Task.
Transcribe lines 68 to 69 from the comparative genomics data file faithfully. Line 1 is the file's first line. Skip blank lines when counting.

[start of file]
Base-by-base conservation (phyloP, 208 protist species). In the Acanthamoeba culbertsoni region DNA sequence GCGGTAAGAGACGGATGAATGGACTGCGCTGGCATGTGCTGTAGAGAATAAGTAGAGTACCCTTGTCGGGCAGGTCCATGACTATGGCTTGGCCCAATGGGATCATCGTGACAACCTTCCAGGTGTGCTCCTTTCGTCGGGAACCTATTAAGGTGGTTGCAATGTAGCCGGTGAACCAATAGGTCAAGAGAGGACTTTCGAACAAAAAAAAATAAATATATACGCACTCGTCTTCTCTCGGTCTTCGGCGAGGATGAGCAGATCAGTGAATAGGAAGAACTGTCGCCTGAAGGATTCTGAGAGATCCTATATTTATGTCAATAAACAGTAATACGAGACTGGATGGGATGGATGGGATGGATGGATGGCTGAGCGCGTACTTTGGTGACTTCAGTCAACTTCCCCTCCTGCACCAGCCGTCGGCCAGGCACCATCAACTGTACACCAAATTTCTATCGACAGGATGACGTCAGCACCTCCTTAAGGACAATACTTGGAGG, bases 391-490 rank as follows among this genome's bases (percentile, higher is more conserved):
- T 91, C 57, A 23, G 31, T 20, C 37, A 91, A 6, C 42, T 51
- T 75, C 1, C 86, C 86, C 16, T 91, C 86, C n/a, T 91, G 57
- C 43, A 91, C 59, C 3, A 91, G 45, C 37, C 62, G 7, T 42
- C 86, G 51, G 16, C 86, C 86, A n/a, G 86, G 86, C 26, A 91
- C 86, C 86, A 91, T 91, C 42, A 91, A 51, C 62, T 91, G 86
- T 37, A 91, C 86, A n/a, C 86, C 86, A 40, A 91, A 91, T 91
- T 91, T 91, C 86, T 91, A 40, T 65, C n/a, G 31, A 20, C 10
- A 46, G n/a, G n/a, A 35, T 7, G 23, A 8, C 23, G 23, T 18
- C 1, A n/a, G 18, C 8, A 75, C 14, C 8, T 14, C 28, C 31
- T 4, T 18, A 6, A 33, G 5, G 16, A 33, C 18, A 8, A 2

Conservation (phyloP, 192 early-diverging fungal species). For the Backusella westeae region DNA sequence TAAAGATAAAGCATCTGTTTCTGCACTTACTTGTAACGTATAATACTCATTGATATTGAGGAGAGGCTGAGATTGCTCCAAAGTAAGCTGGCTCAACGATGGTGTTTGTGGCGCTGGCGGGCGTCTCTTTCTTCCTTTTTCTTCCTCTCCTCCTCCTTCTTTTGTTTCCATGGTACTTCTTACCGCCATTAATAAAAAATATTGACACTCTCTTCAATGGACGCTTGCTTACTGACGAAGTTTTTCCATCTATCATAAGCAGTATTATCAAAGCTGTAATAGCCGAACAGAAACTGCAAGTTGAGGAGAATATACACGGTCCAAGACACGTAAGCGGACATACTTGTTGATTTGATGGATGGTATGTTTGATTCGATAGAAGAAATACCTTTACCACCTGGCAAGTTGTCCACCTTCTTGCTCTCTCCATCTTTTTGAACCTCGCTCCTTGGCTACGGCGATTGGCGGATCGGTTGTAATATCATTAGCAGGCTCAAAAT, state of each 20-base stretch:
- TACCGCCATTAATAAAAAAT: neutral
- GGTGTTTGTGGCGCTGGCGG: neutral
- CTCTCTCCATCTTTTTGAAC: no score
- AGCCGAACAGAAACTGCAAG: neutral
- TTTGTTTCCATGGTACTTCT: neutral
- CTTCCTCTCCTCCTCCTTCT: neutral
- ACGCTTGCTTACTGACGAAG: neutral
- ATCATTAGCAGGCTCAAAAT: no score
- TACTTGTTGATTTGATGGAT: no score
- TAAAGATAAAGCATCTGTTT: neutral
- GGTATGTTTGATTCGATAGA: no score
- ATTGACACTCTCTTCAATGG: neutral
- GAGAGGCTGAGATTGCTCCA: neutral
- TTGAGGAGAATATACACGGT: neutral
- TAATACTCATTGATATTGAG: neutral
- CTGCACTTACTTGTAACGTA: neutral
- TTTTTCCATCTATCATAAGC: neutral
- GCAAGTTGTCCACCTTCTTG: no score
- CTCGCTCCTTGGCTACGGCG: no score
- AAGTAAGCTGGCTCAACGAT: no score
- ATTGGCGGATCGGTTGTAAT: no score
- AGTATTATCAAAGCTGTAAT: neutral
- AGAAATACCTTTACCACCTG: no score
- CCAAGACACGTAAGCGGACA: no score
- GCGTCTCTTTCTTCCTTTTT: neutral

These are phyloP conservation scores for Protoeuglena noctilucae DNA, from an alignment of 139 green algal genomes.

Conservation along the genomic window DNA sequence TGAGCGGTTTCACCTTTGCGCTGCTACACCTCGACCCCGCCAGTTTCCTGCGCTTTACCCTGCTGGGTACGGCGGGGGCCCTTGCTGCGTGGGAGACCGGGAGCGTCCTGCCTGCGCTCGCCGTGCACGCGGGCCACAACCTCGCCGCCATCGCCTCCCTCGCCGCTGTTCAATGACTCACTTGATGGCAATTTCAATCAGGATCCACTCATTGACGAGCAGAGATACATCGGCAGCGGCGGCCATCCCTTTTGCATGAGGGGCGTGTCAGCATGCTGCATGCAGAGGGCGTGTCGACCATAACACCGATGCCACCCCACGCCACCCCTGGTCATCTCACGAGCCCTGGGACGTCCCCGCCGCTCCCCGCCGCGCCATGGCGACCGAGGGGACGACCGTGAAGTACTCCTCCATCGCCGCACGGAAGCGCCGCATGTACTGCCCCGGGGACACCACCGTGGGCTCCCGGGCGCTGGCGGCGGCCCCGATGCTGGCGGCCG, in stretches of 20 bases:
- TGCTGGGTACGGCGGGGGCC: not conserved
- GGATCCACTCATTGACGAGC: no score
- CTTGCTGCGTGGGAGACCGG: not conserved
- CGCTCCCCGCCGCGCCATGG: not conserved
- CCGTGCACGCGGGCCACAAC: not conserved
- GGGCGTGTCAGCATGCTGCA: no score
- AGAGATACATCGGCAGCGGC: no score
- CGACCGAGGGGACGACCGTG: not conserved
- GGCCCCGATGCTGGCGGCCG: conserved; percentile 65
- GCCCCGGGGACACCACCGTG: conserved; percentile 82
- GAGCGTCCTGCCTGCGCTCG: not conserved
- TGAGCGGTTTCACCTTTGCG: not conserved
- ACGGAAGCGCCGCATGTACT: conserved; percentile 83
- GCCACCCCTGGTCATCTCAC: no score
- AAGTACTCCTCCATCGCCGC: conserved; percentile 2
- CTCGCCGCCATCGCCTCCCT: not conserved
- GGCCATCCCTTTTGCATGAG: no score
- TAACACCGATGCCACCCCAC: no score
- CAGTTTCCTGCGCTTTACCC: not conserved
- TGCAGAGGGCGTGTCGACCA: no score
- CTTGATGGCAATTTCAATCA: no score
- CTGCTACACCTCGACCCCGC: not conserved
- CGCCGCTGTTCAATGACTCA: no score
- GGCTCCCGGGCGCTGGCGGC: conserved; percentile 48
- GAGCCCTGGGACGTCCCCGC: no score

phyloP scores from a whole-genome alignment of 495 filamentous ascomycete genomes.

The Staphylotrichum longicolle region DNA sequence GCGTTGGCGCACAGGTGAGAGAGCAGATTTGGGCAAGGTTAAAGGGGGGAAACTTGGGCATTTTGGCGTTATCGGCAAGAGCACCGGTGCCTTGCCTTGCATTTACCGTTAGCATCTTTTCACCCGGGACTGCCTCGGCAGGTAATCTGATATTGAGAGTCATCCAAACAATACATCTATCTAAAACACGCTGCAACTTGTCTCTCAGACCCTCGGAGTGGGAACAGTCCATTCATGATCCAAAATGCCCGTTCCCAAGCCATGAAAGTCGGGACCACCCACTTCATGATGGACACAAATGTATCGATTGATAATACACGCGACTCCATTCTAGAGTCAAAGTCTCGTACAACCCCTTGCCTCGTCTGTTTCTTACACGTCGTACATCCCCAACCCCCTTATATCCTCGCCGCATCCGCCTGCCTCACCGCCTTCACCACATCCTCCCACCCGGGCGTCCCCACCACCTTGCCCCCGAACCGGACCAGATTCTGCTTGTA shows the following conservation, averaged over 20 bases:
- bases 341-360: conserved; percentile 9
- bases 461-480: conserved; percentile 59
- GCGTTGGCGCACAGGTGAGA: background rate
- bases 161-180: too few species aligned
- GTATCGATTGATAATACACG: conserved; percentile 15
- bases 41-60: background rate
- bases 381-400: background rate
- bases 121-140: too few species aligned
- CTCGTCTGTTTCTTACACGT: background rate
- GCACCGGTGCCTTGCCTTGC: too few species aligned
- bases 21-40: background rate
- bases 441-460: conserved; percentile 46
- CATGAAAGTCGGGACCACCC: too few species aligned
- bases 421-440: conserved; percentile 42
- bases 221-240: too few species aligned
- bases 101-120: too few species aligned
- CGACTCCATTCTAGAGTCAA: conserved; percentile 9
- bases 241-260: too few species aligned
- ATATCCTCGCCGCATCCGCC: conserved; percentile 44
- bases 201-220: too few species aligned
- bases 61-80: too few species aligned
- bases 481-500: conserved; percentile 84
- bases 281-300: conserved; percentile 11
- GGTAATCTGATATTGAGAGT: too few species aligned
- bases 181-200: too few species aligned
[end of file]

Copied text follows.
- bases 461-480: conserved; percentile 59
- GCGTTGGCGCACAGGTGAGA: background rate